3 May 2017 – Solvia Magazine
Despite the growing demand for rental housing, Spain’s National Institute of Statistics reports that the majority of Spanish households live in properties that they own.
The latest data relating to the type of households in Spain, published by Spain’s National Institute of Statistics (INE), are revealing: despite the growing increase in demand for rental housing, above all in the large cities such as Madrid and Barcelona, the majority of Spain’s households, specifically 77.5%, live in properties that they own (based on data for 2016). And of that proportion, 48.7% did so in homes without any mortgage payments pending.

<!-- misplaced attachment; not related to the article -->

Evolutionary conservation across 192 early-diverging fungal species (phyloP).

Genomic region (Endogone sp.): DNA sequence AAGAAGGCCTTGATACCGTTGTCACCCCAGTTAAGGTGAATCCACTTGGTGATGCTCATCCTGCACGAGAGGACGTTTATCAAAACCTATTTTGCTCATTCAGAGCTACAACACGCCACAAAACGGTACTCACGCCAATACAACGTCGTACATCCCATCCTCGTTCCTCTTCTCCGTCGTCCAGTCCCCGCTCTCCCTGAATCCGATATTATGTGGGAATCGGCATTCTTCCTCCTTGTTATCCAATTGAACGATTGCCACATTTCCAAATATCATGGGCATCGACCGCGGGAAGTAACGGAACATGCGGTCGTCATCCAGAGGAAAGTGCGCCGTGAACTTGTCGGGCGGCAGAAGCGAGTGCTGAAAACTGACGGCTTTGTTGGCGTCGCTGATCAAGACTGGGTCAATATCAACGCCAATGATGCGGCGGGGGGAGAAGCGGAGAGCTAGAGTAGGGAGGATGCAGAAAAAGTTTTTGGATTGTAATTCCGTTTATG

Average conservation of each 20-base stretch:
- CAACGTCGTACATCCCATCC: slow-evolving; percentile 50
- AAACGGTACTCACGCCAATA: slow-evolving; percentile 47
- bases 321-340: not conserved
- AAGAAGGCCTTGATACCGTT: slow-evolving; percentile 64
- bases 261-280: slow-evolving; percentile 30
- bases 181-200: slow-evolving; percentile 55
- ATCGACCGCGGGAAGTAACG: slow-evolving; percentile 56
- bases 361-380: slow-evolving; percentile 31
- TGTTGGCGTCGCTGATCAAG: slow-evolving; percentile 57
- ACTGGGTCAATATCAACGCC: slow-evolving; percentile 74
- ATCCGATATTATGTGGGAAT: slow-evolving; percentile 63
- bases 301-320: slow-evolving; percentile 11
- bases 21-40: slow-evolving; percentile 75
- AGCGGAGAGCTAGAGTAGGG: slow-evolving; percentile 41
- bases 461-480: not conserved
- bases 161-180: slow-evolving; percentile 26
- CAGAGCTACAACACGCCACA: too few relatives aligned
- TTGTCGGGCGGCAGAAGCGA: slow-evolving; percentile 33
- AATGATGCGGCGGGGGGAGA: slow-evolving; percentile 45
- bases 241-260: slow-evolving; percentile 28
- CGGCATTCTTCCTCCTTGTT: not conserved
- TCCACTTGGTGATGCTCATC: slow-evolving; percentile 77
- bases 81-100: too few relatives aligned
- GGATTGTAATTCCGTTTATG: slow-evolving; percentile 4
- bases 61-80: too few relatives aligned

The study also highlights that the house ownership trend varies by nationality. Whilst 59.4% of households with at least one foreign member live in rental properties, only 11.8% of families comprising all Spaniards opted for that arrangement in 2016.
On the other hand, the average size of the 18,406,100 households censored in Spain in 2016 amounted to 2.50 people and the most frequently occurring household type was that occupied by a couple with children, which accounted for 33.8% of the total.
Nevertheless, the study warns that increasingly more people are living by themselves in Spain. In 2016, that figure amounted to 4,638,300 people, which represents 25.2% of the total number households. The reasons for this trend are the gradual ageing of the population, which leads to many older people living alone in their homes. The trend is also boosted by homes inhabited by so-called “singles”.
Original story: Solvia Magazine
Translation: Carmel Drake